The GPL 2.0

The oldest public library in Ontario, the Guelph Public Library is a place that residents can go to sit down and enjoy a good book, access the internet, or simply take advantage of a quiet, relaxing atmosphere. These all sound like things any decent library should be able to provide for their town, but is the GPL able to live up to these standards in its current condition? Some loyal, frequent customers may say so, but evidence proves otherwise. After getting a behind-the-scenes look into the library’s back rooms and work spaces, it is clear to me that the GPL is long overdue for an upgrade. Even if you were to look past the crowded facilities, cluttered work spaces, and overall unpleasant appearance of the building, it cannot be ignored that there are some serious- not to mention potentially dangerous- maintenance issues to be considered. Restricted accessibility, infrastructural problems, and town archives one flood away from destruction are just a few of the obvious reasons Guelph is in desperate need of a new public library. The small, aging facility can no longer provide the services a proper library should, and with the ever-growing population of Guelph, more space is essential.

So, do I think Guelph should go forward in the plan to build the new downtown library? Absolutely- but it isn’t really up to me. Residents of Guelph are the most significant factor in this plan and so it is important to gain insight on their ideas and opinions. My classmates and I hope to go out and survey the public to be able to get an idea of what they think of a new library, as well as whether or not they would use it and what they would like to see it potentially become. Do people want a more innovative, technology-based service, or do they want a classic, comfortable atmosphere citizens can go to gather as a community? This information will allow us to go forward and determine whether or not a new library is a good idea in terms of public demand and, if it is, what it should provide as a facility.

The reconstruction of a new main library has been in discussion for around twenty years now which begs the question: why has Guelph not built one yet? The GPL’s CEO Steve Kraft presented his vision of the new downtown library- and it’s looking great so far; so what’s stopping the town from making the investment? The simple, straightforward answer is cost. The expense of constructing any new building in the heart of a growing city is going to be substantial. When considering all the reasons why the current library just isn’t cutting it anymore, however, it seems that building this new facility for the town should be a priority.

Something residents need to consider is the very real possibility of the current library falling to pieces- literally. Because the building is so old, there are dozens of maintenance issues that need to be immediately addressed and, even if they were individually handled, there would sure be more to come. The GPL can’t afford to keep putting band-aids on its structural problems as it is becoming a serious safety issue to everyone in the building. Everything considered, there simply aren’t enough feasible reasons to not go forward with the plan of building the new library.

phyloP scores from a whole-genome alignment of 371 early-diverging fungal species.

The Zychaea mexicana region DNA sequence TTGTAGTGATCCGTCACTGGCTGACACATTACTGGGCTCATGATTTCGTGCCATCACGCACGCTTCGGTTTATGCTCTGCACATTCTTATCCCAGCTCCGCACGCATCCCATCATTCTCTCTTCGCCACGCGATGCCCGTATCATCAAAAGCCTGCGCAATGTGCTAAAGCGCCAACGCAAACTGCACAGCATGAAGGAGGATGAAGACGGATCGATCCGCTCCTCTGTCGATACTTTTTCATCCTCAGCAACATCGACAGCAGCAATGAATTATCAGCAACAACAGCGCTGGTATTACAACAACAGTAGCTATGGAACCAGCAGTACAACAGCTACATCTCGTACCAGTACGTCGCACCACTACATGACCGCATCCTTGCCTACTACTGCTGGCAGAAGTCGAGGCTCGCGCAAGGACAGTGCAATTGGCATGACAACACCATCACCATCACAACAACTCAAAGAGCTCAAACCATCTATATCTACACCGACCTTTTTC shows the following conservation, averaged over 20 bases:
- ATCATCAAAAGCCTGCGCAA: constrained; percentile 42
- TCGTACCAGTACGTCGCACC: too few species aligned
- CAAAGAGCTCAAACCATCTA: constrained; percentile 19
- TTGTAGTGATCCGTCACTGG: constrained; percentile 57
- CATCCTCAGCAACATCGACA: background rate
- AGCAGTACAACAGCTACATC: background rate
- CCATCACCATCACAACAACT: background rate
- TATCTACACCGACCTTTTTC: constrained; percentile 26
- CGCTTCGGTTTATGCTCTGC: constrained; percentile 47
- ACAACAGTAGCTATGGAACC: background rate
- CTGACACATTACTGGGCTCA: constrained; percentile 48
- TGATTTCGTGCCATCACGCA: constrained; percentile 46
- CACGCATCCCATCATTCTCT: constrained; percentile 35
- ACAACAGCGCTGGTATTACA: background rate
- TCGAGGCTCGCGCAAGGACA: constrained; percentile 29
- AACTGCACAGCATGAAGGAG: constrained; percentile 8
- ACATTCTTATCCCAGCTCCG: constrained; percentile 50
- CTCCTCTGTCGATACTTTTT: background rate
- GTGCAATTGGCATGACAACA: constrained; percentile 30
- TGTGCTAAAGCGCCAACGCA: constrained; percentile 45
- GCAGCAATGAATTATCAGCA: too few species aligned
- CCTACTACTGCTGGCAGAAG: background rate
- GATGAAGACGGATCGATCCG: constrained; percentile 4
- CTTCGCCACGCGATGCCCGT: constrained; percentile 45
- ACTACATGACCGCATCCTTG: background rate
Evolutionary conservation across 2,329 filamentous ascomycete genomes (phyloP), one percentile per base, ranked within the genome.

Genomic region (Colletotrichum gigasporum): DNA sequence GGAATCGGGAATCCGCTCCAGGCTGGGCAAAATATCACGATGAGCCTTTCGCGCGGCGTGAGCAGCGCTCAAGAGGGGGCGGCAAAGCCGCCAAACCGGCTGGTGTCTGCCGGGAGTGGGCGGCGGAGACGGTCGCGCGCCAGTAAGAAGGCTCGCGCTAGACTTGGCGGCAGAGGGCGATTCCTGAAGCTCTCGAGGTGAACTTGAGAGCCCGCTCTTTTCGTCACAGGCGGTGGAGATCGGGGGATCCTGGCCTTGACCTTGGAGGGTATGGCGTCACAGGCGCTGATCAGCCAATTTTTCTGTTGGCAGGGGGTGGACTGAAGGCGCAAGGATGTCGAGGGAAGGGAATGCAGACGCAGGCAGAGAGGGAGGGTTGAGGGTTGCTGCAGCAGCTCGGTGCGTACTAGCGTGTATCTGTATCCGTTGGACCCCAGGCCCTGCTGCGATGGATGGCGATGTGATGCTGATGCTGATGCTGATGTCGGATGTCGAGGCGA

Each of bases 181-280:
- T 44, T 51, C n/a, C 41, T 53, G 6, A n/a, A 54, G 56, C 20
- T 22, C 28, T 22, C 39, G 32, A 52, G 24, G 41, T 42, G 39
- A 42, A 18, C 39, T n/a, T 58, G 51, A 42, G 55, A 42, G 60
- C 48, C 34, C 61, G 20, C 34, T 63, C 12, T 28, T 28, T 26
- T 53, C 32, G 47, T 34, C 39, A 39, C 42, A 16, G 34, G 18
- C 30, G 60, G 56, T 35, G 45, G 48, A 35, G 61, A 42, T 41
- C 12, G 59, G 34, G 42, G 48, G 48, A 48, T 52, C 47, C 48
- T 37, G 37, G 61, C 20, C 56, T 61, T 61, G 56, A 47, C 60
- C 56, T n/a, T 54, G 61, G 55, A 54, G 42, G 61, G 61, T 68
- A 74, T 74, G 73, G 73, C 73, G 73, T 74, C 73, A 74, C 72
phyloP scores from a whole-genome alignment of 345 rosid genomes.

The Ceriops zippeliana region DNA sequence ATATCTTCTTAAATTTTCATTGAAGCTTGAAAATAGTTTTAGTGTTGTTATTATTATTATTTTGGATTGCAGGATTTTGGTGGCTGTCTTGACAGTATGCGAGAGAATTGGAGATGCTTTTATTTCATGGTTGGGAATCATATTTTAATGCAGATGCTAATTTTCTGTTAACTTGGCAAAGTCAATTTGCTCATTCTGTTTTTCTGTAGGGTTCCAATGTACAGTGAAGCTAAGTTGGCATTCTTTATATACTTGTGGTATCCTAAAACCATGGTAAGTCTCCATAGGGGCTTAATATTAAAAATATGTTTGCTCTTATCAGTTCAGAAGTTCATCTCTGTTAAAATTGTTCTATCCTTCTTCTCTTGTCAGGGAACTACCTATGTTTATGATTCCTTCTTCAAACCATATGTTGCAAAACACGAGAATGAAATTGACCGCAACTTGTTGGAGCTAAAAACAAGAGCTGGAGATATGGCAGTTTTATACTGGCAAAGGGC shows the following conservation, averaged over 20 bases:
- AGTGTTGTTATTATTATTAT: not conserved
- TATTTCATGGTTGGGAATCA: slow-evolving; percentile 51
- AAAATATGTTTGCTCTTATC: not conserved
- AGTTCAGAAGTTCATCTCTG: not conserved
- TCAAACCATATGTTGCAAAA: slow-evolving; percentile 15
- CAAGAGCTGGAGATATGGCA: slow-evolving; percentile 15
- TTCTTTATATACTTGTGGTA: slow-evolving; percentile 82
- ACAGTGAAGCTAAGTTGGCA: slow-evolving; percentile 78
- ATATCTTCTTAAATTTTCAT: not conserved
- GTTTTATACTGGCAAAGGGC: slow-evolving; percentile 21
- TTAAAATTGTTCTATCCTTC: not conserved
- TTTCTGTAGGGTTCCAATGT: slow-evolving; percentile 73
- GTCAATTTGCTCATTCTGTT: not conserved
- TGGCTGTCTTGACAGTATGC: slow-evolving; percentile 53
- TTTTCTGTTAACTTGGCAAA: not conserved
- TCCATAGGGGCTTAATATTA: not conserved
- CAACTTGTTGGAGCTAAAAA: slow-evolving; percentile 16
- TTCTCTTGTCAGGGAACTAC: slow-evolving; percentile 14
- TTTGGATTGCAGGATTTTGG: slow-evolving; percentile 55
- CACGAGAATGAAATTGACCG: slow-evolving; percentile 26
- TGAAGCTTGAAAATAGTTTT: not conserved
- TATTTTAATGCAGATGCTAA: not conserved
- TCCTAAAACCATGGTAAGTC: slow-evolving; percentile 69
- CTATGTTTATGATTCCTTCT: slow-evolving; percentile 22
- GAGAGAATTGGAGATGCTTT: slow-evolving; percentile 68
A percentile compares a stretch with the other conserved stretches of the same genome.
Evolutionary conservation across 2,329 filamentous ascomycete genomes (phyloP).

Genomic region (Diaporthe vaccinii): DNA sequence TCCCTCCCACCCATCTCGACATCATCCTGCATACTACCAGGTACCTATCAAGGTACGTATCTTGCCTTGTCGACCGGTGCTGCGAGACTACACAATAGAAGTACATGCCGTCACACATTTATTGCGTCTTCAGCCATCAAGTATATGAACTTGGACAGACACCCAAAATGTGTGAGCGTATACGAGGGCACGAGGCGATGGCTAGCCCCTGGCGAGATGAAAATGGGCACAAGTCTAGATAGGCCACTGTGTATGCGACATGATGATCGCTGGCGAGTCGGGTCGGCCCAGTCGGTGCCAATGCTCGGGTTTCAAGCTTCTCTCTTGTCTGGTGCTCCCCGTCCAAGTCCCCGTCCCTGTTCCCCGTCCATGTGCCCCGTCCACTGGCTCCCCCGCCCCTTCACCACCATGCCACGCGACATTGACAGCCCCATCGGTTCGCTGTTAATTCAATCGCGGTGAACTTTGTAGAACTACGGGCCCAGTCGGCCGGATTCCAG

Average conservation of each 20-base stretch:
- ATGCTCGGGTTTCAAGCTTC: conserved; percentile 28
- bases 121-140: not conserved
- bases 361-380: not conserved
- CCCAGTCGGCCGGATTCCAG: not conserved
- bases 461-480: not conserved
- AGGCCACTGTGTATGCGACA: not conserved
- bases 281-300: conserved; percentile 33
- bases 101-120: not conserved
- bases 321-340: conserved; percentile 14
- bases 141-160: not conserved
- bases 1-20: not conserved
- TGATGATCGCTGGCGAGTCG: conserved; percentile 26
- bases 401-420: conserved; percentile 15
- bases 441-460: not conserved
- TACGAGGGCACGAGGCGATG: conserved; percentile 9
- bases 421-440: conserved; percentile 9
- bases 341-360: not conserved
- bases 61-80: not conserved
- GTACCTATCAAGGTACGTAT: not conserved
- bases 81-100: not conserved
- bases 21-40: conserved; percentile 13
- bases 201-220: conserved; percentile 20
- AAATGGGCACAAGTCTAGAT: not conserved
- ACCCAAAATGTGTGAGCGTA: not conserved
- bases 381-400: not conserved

Gill Conley

My Hometown Library

A place taurora library2o study, read, and research, the Aurora Public Library has been a part of my life even before I learned to read. As a child, my mother would take me and my older brother to the Aurora library on a weekly basis. For us, it was a place of comfort and fun- especially since we got to spend our time in the kids’ playroom while our mom picked out a book or used a computer. Growing up, I noticed I spent less and less time taking advantage of this constructive resource my town had to offer.

My generation was exposed, at a considerably young age, to advanced, modern technology. By the time I was in grade 7, for example, almost every student in my class owned their own computer. At this point, the convenience of the Aurora Public Library was aurora libraryquestionable, to say the least. I didn’t see the point in taking a trip to the library only to spend hours of time trying to find research in books, when I could simply find anything I wanted on Google in just a few seconds. Only when I reached high school did I begin to go to the library as it promoted a quiet, focused atmosphere. The library is a place I go when I need to get something done- usually a school paper or assignment. Physically going to the library became worth it as I found myself becoming much more productive with my school work. Today, the library may not be a place I go to on a regular basis, but it is still an important resource for me and my community.

-Gill Conley